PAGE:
With admirable skill they cut steps in the living rock, and formed an easy communication (concealed and covered from an enemy’s fire) from the water to the gate of the castle. Constant intercourse was thus secured, unless in stormy weather, between Scilla and the Faro point; and supplies could be thrown in when wanted, or wounded men removed. As we knew that Reynier had no heavy guns, we felt very little uneasiness when we saw his troops gathering in considerable numbers on the coast between Reggio and Scilla, and more particularly near the former town; but we were soon taught what it was to have allies.
On the 30th of January, 1808, in the early morning, General Sherbrooke and I were watching without glasses the movement of three or four of the enemy’s battalions, among the gardens and orange orchards on the northerly skirts of Reggio. Presently we observed the four Neapolitan gunboats, which belonged to Messina, pulling across the straits. Sherbrooke’s immediate inquiries at the arsenal were answered by the message that the boats bad been ordered over to cannonade those Frenchmen who were exposing themselves so close to the shore. And surely enough the vessels began to fire when they were still some two miles distant from the Calabrian coast.
This did not arouse our suspicions, for such was the common custom of the Neapolitans. But they continued to push on, and to draw near to the French, and such was by no means their custom. Sherbrooke’s worst apprehensions were excited; “By ——,” cried he, “they are going to desert! Run, run to Captain Handfield, and tell him to try to bring these d——d villains back.”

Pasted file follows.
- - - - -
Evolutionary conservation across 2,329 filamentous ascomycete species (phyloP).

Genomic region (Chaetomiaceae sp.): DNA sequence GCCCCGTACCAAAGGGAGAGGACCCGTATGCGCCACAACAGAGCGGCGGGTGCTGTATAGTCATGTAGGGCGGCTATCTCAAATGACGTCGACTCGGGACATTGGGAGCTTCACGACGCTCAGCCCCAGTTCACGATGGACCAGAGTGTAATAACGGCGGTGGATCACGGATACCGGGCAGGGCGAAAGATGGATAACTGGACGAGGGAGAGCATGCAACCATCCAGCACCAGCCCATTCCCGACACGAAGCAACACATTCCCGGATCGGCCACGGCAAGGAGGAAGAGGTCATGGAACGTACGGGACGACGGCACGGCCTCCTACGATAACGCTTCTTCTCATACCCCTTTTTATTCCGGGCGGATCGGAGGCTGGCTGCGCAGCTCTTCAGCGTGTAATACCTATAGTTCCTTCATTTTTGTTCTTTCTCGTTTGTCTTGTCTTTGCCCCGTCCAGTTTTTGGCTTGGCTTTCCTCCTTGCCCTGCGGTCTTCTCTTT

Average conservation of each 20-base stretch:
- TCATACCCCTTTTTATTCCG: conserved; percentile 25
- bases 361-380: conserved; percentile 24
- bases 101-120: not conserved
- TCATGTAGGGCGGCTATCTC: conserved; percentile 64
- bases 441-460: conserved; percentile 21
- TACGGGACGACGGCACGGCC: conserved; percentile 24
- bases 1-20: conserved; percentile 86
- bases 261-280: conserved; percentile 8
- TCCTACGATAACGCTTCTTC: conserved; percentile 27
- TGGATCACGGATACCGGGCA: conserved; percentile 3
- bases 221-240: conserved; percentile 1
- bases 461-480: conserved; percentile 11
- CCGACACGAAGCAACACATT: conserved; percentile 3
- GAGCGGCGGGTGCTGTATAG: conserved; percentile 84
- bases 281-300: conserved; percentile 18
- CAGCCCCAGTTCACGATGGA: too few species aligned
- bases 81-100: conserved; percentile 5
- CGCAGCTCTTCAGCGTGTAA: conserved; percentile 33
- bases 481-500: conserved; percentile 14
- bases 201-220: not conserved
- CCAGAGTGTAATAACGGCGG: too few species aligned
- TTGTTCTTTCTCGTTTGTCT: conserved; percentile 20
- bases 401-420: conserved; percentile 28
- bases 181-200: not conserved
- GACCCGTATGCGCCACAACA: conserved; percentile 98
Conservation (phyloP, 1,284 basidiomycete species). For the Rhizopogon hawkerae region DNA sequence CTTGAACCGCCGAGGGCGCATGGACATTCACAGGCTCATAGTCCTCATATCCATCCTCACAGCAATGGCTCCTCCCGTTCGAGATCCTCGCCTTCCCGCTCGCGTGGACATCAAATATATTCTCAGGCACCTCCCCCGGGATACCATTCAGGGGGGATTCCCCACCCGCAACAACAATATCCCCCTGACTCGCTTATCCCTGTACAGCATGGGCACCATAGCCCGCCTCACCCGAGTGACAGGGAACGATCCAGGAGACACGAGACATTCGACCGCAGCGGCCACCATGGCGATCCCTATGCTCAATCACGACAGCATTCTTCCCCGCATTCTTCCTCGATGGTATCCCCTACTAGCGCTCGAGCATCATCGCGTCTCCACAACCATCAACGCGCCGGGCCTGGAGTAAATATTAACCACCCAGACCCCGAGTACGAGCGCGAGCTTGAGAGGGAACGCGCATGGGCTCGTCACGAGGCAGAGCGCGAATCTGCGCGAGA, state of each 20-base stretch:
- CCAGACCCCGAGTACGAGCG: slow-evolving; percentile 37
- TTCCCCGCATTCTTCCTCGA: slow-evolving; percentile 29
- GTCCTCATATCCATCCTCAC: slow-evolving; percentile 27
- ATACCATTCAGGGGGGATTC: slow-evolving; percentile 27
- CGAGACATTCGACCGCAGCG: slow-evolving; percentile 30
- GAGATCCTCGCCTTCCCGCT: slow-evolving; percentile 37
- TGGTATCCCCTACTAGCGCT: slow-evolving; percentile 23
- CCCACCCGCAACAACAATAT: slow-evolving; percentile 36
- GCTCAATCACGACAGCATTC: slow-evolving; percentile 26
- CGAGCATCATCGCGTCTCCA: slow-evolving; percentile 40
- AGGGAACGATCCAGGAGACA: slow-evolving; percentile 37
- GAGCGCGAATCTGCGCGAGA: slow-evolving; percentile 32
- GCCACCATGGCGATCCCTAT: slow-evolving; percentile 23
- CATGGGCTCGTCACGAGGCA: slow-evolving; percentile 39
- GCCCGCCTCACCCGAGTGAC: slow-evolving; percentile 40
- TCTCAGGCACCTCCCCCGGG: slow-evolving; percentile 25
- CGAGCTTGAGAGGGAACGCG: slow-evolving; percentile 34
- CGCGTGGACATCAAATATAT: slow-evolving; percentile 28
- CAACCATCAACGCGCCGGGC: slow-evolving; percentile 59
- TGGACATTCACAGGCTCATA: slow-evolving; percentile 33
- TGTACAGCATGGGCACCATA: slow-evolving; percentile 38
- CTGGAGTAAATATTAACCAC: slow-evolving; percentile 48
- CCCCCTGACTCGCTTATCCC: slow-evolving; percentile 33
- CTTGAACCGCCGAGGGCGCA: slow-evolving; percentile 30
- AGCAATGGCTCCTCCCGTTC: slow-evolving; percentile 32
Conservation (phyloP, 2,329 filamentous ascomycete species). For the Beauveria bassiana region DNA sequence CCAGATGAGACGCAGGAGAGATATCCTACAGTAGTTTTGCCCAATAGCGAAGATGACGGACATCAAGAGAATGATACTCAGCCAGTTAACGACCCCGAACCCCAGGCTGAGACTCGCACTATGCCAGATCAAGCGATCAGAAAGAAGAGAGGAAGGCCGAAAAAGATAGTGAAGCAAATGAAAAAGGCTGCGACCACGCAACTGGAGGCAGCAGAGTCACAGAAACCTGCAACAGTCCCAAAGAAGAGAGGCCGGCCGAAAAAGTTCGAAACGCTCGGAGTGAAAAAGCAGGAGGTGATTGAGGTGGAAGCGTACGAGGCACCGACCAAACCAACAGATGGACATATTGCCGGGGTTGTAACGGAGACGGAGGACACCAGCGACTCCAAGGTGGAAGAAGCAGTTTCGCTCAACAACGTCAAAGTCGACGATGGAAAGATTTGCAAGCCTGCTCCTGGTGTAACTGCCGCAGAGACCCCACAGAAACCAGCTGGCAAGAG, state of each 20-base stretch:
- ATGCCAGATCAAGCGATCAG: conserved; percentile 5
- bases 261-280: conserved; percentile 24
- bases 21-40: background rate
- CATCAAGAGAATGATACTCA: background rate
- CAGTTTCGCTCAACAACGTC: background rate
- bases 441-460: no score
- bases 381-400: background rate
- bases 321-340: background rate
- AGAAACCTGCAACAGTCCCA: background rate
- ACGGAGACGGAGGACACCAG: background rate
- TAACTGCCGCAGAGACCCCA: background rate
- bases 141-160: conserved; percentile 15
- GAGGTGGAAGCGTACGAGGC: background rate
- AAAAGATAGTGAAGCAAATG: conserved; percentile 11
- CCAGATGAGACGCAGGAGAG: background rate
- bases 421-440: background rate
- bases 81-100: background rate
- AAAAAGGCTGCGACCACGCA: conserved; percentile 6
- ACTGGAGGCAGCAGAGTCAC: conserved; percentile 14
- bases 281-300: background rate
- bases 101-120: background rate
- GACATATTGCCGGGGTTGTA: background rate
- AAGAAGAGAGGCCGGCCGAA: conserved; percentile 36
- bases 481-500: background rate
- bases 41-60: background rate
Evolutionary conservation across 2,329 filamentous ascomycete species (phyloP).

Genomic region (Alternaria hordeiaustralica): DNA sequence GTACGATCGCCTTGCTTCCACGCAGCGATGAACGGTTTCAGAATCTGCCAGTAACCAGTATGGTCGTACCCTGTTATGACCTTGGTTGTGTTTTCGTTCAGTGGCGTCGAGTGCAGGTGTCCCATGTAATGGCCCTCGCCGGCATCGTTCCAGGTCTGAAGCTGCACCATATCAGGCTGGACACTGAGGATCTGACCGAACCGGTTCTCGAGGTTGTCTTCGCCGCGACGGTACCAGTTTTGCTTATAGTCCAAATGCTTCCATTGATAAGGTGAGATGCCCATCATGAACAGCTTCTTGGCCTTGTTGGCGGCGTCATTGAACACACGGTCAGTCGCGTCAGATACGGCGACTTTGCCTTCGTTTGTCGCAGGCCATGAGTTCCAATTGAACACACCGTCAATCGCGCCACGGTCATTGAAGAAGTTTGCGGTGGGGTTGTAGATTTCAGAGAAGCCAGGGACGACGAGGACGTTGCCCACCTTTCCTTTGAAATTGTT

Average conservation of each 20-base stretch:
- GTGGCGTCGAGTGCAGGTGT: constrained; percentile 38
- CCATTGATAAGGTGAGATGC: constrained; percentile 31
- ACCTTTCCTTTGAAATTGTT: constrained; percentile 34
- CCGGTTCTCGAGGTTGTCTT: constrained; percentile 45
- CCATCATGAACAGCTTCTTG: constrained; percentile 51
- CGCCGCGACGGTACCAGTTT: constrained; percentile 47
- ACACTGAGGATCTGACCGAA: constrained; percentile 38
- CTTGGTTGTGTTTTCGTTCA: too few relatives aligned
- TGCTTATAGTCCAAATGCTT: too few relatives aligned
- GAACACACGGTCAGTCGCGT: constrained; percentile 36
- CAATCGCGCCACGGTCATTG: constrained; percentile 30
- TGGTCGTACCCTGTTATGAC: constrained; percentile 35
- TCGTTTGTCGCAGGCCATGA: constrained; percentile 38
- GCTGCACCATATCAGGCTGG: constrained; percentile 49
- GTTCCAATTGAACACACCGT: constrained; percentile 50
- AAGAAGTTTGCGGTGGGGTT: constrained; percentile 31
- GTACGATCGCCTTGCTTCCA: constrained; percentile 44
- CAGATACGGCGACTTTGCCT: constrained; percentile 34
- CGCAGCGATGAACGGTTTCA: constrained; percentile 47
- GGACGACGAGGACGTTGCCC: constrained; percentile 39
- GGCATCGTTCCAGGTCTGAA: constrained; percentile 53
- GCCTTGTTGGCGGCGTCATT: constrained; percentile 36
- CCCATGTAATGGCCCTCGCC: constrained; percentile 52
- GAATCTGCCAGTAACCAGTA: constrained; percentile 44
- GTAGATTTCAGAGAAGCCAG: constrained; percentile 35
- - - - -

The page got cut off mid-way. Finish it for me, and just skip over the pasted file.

Captain Handfield was the commander of the Delight brig-of-war, which was lying moored to the quay of Messina. I ran and found Handfield on deck. In an instant the mooring chain was cast off, every sail let fall; in a few minutes the Delight was stretching across the strait under a cloud of canvas. But the “villains” had by this time managed to run the gunboats ashore under a long line of stone walls lined by the French infantry. The latter were going through the form of firing volleys over the heads of the Neapolitan crews, and these again, after discharging their guns, hauled down their colours. By the time the Delight arrived near enough to use her carronades, the French soldiers were on board the gunboats.
The brig, owing to the eagerness of her commander to get hold of these vessels and drag them off, ran so close as to be exposed to a deadly fire of musketry from the walls and fences along the shore; poor Handfield, a most gallant and active young seaman, was killed, and two-thirds of his crew fell in a few minutes; the deck of the Delight was cleared, and she ran ashore. Then the French soldiers boarded, with the hopes of securing the guns of the English brig, as well as those of the Neapolitans.
But by this time, the Bittern sloop-of-war, which was cruising in the straits, had been attracted to the scene of action. Her commander, Captain Downes, stood in; and now began a second fight; the French striving to keep possession of the unfortunate brig; Downes endeavouring to drive them away, and either to get her afloat or destroy her. Short tacks and a heavy cannonade on the one side, a blaze of musketry and lighter guns on the other. But the soldiers on board the brig could not long withstand the shot of the sloop; and after losing many men they scrambled ashore. It was found impossible to float the poor Delight, and she was burned. But the French had secured the 24-pounders brought by the gunboats; and with these they were enabled to arm a battery against the old Castle of Reggio.